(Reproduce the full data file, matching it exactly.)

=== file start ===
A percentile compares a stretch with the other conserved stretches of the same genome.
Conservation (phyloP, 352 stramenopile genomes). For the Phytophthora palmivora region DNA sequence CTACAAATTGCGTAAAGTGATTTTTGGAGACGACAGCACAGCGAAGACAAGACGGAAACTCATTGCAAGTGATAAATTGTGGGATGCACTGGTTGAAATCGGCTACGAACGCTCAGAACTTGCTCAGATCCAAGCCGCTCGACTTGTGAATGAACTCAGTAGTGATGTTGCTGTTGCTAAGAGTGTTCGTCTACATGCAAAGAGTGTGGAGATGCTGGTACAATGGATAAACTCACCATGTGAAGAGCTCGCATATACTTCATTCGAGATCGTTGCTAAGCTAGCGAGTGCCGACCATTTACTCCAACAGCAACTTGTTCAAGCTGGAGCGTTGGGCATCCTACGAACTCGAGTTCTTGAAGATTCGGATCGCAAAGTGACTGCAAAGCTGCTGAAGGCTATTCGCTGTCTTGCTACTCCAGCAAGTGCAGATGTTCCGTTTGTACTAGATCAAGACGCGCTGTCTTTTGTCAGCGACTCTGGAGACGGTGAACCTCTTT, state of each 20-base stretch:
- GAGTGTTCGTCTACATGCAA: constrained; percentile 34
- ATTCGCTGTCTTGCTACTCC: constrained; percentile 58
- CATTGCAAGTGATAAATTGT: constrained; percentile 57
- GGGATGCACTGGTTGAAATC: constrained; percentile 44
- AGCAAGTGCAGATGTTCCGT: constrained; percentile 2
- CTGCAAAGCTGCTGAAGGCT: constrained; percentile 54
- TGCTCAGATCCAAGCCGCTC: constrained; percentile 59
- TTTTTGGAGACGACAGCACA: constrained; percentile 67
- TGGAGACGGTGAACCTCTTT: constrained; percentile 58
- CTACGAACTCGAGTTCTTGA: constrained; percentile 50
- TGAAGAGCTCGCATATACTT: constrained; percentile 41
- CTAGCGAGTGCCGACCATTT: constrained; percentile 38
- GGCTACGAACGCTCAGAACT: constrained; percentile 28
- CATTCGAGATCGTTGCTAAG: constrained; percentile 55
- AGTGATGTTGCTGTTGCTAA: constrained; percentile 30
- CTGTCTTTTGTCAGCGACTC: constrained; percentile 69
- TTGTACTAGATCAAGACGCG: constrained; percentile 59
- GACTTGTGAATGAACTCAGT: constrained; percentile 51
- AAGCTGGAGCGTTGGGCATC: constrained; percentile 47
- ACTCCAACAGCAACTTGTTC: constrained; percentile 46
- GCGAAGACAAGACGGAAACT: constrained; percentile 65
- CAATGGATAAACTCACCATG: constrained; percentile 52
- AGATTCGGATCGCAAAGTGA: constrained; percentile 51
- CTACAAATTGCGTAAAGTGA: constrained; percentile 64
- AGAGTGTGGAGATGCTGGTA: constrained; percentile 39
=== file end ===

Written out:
A percentile compares a stretch with the other conserved stretches of the same genome.
Conservation (phyloP, 352 stramenopile genomes). For the Phytophthora palmivora region DNA sequence CTACAAATTGCGTAAAGTGATTTTTGGAGACGACAGCACAGCGAAGACAAGACGGAAACTCATTGCAAGTGATAAATTGTGGGATGCACTGGTTGAAATCGGCTACGAACGCTCAGAACTTGCTCAGATCCAAGCCGCTCGACTTGTGAATGAACTCAGTAGTGATGTTGCTGTTGCTAAGAGTGTTCGTCTACATGCAAAGAGTGTGGAGATGCTGGTACAATGGATAAACTCACCATGTGAAGAGCTCGCATATACTTCATTCGAGATCGTTGCTAAGCTAGCGAGTGCCGACCATTTACTCCAACAGCAACTTGTTCAAGCTGGAGCGTTGGGCATCCTACGAACTCGAGTTCTTGAAGATTCGGATCGCAAAGTGACTGCAAAGCTGCTGAAGGCTATTCGCTGTCTTGCTACTCCAGCAAGTGCAGATGTTCCGTTTGTACTAGATCAAGACGCGCTGTCTTTTGTCAGCGACTCTGGAGACGGTGAACCTCTTT, state of each 20-base stretch:
- GAGTGTTCGTCTACATGCAA: constrained; percentile 34
- ATTCGCTGTCTTGCTACTCC: constrained; percentile 58
- CATTGCAAGTGATAAATTGT: constrained; percentile 57
- GGGATGCACTGGTTGAAATC: constrained; percentile 44
- AGCAAGTGCAGATGTTCCGT: constrained; percentile 2
- CTGCAAAGCTGCTGAAGGCT: constrained; percentile 54
- TGCTCAGATCCAAGCCGCTC: constrained; percentile 59
- TTTTTGGAGACGACAGCACA: constrained; percentile 67
- TGGAGACGGTGAACCTCTTT: constrained; percentile 58
- CTACGAACTCGAGTTCTTGA: constrained; percentile 50
- TGAAGAGCTCGCATATACTT: constrained; percentile 41
- CTAGCGAGTGCCGACCATTT: constrained; percentile 38
- GGCTACGAACGCTCAGAACT: constrained; percentile 28
- CATTCGAGATCGTTGCTAAG: constrained; percentile 55
- AGTGATGTTGCTGTTGCTAA: constrained; percentile 30
- CTGTCTTTTGTCAGCGACTC: constrained; percentile 69
- TTGTACTAGATCAAGACGCG: constrained; percentile 59
- GACTTGTGAATGAACTCAGT: constrained; percentile 51
- AAGCTGGAGCGTTGGGCATC: constrained; percentile 47
- ACTCCAACAGCAACTTGTTC: constrained; percentile 46
- GCGAAGACAAGACGGAAACT: constrained; percentile 65
- CAATGGATAAACTCACCATG: constrained; percentile 52
- AGATTCGGATCGCAAAGTGA: constrained; percentile 51
- CTACAAATTGCGTAAAGTGA: constrained; percentile 64
- AGAGTGTGGAGATGCTGGTA: constrained; percentile 39